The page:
Minerals and Energy Outlook: November 2017
There were very few consistent themes across the commodity complex this quarter.
- The global economic recovery has remained broadly on track, albeit with lingering uncertainties around the political environment and various policy implications. However, even as the recovery continues, the changing composition of global growth is expected to have a material impact on certain commodities going forward, particularly as demand from China shifts down a gear. Meanwhile, supply side conditions are mixed, with production curtailments playing a major role in some markets. Overall however, we have only made fairly modest changes to our outlook for commodity prices, with most revisions merely reflecting recent movements in spot prices. The impact from currency movements was relatively muted in the September quarter, with the USD index broadly stabilising against the major currencies – although it generally strengthened in October. That said, the influence that US political factors are having on the USD is adding to the unpredictability of currency impacts on commodity demand.
- Global oil prices have strengthened greatly since their recent nadir in mid-2017. Brent has gone from mid-40s in June to touching $60/bbl of late – a more than 35% rally. With an extension of the OPEC-Russia deal likely to continue to at least late next year, prices have found ongoing support. There remains a risk, however, that an extended rally will see a strong supply response from US shale producers. Higher oil prices will flow through to Australian LNG export prices, which is on balance bad news for domestic gas consumers. The Commonwealth has agreed with gas producers to secure more supplies for the domestic market, but the days of $2-4/GJ gas in Eastern Australia are now well and truly over.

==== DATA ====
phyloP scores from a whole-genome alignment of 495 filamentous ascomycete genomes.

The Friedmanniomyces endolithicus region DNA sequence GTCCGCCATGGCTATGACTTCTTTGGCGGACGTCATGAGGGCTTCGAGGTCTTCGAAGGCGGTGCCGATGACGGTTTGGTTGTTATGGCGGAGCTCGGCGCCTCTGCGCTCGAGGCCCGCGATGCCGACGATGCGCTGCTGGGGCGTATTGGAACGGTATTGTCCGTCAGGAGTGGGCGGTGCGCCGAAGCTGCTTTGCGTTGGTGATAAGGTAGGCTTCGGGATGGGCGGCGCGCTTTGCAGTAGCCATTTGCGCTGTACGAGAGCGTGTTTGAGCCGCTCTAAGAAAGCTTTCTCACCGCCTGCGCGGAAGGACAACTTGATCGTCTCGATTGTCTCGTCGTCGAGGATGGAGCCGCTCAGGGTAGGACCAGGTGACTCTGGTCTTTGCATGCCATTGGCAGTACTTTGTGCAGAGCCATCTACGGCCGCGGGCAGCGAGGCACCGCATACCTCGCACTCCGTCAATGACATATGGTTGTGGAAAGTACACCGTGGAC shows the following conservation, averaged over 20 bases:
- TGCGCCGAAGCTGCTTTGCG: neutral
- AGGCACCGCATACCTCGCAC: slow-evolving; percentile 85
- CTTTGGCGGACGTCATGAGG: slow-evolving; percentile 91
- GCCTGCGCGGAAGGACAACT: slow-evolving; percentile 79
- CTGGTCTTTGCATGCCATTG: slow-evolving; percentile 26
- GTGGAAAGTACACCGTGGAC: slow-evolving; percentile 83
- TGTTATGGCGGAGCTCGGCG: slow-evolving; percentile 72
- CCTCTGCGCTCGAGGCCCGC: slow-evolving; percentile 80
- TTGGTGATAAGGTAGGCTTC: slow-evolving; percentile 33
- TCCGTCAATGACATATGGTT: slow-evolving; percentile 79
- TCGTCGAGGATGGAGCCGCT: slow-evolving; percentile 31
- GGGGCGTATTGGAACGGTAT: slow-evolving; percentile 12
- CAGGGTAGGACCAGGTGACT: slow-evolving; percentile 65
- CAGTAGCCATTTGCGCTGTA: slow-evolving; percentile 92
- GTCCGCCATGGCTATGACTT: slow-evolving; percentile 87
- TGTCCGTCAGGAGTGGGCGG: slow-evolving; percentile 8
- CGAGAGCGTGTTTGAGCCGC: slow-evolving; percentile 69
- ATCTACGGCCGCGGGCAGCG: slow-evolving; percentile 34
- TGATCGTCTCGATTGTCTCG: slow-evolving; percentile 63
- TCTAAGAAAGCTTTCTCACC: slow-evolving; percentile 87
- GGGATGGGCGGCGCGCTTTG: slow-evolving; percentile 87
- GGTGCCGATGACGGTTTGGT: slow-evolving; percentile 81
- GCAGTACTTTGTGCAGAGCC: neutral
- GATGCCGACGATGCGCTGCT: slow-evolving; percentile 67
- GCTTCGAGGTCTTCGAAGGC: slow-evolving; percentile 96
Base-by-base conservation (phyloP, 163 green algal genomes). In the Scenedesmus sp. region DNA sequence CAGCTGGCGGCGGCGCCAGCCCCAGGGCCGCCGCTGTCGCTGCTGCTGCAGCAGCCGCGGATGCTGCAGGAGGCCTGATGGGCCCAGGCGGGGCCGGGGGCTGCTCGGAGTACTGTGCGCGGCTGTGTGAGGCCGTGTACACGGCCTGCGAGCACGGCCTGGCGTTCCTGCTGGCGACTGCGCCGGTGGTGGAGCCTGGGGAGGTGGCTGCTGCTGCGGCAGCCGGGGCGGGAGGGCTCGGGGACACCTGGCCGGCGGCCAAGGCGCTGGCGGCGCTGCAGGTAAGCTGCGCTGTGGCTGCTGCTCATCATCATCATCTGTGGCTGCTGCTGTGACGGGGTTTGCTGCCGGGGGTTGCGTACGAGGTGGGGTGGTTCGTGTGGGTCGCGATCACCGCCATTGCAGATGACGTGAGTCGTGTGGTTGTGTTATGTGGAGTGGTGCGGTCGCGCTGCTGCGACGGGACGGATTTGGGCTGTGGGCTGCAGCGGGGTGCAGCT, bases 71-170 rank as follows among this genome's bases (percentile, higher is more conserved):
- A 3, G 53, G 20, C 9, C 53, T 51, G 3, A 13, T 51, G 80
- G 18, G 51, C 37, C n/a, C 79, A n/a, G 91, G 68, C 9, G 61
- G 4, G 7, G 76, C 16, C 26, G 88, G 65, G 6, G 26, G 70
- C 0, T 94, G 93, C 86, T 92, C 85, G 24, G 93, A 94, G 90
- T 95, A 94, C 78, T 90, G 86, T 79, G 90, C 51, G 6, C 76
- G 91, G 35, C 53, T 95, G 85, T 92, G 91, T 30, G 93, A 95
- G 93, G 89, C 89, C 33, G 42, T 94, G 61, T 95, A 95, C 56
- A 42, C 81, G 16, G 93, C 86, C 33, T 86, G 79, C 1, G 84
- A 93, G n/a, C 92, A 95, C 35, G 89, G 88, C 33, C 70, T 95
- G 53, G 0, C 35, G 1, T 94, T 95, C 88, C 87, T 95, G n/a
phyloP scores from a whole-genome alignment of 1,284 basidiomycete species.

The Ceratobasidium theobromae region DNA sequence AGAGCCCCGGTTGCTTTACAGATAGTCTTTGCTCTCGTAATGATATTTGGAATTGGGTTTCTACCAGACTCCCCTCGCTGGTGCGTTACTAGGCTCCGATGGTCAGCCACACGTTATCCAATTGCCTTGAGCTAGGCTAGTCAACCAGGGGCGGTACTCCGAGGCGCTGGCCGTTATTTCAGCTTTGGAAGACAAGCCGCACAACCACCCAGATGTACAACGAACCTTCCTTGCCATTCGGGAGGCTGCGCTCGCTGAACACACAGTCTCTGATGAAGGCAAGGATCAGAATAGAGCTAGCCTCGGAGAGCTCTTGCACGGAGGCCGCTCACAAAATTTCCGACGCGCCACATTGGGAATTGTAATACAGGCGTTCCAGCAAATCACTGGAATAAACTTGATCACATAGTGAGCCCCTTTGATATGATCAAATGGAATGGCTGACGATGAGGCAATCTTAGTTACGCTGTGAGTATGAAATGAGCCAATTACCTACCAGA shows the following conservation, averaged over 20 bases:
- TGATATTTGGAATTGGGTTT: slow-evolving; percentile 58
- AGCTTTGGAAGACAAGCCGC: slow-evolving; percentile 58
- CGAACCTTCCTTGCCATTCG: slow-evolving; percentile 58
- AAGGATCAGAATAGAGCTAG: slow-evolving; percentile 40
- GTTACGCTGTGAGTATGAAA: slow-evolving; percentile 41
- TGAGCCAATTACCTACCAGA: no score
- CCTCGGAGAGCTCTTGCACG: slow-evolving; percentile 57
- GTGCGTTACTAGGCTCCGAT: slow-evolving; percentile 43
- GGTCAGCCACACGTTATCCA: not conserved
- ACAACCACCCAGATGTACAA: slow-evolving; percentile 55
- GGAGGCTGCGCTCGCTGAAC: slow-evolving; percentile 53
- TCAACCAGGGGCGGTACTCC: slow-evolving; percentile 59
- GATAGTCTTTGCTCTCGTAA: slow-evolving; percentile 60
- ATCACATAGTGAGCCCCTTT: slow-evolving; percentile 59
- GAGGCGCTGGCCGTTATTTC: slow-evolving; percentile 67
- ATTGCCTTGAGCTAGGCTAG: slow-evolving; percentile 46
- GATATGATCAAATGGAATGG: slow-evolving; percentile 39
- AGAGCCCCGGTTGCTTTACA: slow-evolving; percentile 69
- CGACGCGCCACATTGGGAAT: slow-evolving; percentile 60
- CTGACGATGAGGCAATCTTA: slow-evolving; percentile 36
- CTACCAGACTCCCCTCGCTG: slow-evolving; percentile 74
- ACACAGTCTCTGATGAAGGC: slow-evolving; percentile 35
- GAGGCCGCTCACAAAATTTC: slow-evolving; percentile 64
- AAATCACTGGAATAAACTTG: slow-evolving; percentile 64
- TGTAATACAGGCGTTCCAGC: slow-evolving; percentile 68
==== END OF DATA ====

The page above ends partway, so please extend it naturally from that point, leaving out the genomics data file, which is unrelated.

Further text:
- Bulk commodities prices have exhibited differing trends in recent months – with iron ore prices rapidly retreating across September, metallurgical coal prices surging higher again (having been hugely volatile over the past year) and thermal coal remaining persistently high. Capacity closures in China’s steel industry between November and March should impact demand for iron ore and metallurgical coal, with steel production expected to fall in 2018. Spot prices for iron ore are forecast to trend around US$60 a tonne in 2018. Hard coking coal contract prices are forecast to fall from around US$207 a tonne in 2017 to US$116 a tonne in 2018. The 2018 Japanese financial year contract for thermal coal is forecast to fall to US$80 a tonne, from US$85 a tonne in 2017.
- We forecast some retreat in copper prices in early 2018 from current high levels, as Chinese demand continues to moderate and supply disruptions are better managed, despite a small forecast deficit in the global refined copper market. Aluminium has received strong support from Chinese efforts to tackle overcapacity with a largely balanced global market expected for 2018. The nickel demand outlook is looking strong, although supply uncertainties could introduce price volatility. Zinc prices will continue to be supported by a lack of supply while the lead market looks well supplied in 2018.
- From a recent high of USD1,347/oz. in early September, the price of gold has eased to around USD1,270/oz. This easing has occurred in consonance with a stronger US dollar. Gold still maintains investor interest due to geopolitical risks and uncertainty surrounding the outlook for US core inflation, and by extension, interest rates. NAB Economics is forecasting a gold price of around USD1,262/oz. by the end of 2017, rising further to USD1,300/oz by late 2017. Risks to our forecasts are evenly balanced.
- The NAB USD non-rural commodity price index is expected to rise by around 25% in 2017, although this largely reflects actual price developments to date and masks volatility in bulks prices; the index is forecast to be fairly flat over the year to December 2017. Declines are forecast to resume in 2018, with the USD price index falling nearly 10%. Given our anticipated USD appreciation, prices falls will be slightly less in AUD terms. Overall, the Australian terms of trade is expected to maintain a gradual descent into 2019.
For more information please refer to the attached report.